give her a written referral to see Dr. Sprinkel but instead "just
advised" her to see him if she wanted pain medication.
medication but told her that she needed to see a specialist and
that she should arrange the referral through Dr. Calloway.
Sprinkel’s December 11, 2006, treatment note states that the
claimant "[s]hould follow-up with the back specialist."
The claimant explained that Dr. Calloway first recommended
that she see a Dr. Freytag but that Calloway "gave [her] the choice
and [she] heard that Dr. Pencek was better." On cross-examination,
the claimant stated that she saw Dr. Terrence Pencek via a referral
from Dr. Calloway.
On further questioning, she clarified: "I was
allowed to choose my own doctor and I chose Dr. Pencek and [Dr.
Calloway] referred me out to him.
I would like to see."
She gave [me] the choice of who
The record on appeal contains a note, dated
February 20, 2007, in which Dr. Calloway refers the claimant to Dr.
In her January 21, 2007, report of an examination of the
claimant undertaken at Absolute’s request, Dr. Sandra Tate noted
tenderness in the claimant’s upper trapezius muscles and left
posterior superior iliac spine, and she noted from MRI reports that
the claimant had "degenerative disc changes in the cervical spine
at C5-6 and C6-7 with a left paracentral protrusion at L4-5."
Tate opined that "the patient’s left sacroiliac joint dysfunction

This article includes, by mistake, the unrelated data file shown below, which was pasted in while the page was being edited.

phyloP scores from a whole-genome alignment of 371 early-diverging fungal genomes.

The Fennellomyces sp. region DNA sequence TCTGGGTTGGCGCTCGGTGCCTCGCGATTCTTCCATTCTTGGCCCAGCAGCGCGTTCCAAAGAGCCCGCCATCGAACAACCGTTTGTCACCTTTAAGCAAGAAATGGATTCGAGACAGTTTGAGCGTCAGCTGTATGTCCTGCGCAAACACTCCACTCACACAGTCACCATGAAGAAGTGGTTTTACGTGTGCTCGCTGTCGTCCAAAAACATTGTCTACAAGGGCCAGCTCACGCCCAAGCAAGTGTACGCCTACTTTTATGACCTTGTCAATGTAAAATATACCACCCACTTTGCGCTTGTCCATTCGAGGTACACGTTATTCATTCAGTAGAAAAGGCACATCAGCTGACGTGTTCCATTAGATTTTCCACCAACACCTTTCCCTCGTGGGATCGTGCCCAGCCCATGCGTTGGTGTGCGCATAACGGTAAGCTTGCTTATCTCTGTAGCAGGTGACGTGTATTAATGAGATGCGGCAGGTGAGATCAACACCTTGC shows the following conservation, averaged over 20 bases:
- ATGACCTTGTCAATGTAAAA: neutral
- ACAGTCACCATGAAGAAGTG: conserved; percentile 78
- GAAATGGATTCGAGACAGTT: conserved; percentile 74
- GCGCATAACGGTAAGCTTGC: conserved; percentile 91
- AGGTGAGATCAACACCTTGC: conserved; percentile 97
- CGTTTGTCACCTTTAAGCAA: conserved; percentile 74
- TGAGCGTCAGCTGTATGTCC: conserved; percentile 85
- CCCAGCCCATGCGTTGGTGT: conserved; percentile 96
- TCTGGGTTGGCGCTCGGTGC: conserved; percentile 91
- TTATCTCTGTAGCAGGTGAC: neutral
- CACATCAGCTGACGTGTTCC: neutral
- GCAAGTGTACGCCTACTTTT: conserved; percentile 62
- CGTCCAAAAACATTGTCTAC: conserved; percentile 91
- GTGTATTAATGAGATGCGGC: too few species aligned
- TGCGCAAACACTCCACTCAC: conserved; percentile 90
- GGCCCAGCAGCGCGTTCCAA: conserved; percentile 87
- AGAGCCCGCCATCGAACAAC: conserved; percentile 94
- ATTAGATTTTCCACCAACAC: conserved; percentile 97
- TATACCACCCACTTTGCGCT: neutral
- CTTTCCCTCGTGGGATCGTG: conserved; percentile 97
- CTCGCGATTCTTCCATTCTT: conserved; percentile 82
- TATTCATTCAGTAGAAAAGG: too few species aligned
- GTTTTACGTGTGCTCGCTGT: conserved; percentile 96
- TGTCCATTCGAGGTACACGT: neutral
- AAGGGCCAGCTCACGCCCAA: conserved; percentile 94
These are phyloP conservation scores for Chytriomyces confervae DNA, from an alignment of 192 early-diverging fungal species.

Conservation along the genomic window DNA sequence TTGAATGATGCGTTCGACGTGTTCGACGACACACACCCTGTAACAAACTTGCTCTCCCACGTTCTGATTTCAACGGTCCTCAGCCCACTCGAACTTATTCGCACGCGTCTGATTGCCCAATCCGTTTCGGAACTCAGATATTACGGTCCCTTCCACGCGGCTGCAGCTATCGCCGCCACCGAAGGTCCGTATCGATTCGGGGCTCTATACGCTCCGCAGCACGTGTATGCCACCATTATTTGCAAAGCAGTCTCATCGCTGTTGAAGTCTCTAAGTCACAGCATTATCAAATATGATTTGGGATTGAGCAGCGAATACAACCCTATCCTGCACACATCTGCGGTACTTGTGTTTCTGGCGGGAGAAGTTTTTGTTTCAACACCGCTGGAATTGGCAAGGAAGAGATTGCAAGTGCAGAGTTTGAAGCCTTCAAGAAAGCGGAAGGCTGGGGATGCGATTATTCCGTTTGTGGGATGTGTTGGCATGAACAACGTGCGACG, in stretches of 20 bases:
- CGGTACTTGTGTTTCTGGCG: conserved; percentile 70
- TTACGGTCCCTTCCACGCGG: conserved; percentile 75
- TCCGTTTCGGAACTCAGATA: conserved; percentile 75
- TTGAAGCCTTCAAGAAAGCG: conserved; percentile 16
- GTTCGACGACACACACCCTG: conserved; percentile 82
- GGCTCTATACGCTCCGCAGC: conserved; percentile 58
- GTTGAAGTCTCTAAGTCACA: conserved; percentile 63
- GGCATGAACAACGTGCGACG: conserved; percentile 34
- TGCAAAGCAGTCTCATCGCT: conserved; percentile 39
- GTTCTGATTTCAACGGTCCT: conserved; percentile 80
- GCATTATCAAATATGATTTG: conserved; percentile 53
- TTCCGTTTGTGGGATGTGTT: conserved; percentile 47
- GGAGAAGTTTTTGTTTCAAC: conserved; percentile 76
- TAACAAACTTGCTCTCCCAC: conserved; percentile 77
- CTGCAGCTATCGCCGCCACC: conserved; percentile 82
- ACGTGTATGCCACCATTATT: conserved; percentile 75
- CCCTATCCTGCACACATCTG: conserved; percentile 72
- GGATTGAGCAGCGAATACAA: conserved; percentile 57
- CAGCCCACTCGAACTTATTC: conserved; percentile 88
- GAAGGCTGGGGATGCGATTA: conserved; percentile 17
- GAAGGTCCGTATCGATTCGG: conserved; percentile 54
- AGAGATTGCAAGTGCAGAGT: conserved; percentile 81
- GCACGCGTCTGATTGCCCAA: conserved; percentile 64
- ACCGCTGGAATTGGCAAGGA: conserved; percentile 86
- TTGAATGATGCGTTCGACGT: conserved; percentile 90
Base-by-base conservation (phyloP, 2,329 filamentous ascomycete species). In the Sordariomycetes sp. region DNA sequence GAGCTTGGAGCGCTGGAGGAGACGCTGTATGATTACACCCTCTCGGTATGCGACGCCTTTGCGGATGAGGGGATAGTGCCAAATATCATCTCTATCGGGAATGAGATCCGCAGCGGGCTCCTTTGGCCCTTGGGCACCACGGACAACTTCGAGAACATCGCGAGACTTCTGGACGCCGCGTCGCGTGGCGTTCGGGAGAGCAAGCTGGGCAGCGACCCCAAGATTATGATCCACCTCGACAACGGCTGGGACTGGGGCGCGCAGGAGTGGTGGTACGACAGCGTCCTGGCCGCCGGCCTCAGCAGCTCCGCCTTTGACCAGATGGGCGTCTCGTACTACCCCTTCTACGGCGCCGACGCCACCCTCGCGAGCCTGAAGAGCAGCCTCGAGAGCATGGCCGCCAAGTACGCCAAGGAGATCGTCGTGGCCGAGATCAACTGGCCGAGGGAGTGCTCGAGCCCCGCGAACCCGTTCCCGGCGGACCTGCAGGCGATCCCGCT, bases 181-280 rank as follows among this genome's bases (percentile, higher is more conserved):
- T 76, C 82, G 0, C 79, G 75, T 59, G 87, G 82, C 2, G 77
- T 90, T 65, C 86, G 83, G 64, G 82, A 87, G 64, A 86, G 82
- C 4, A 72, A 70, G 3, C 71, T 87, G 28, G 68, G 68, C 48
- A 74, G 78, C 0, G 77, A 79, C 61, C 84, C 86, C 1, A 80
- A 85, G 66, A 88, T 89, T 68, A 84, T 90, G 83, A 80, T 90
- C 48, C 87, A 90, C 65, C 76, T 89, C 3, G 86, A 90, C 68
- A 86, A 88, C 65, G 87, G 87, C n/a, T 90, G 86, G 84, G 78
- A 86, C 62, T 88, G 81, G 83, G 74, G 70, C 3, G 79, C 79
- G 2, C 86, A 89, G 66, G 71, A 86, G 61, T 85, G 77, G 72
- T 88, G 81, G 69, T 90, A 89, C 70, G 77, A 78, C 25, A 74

may be causally related to the November 2006 injury," while the
claimant’s neck and back problems "were, at most, exacerbated but
not caused by the May 2006 injury."
Dr. Tate indicated that the
claimant could work with restrictions and might benefit from
additional treatment or physical therapy.
In a March 12, 2007, treatment note, Dr. Pencek wrote that he
was seeing the claimant after a referral from her chiropractor--an
assertion he repeated in his deposition--and that the claimant told
him that her consultation with Dr. Hertel was at her request.
Pencek noted tenderness over the claimant’s left trapezius and left
posterior neck, noted that the claimant reported left leg and lowback pain, and indicated that the claimant had disc herniations on
the left side of the C5-C6 and C4-C5 levels.
physical therapy and epidural injections, and he wrote that the
claimant appeared frustrated that he did not recommend surgery.
Physical therapy treatment notes for March 2007 indicate that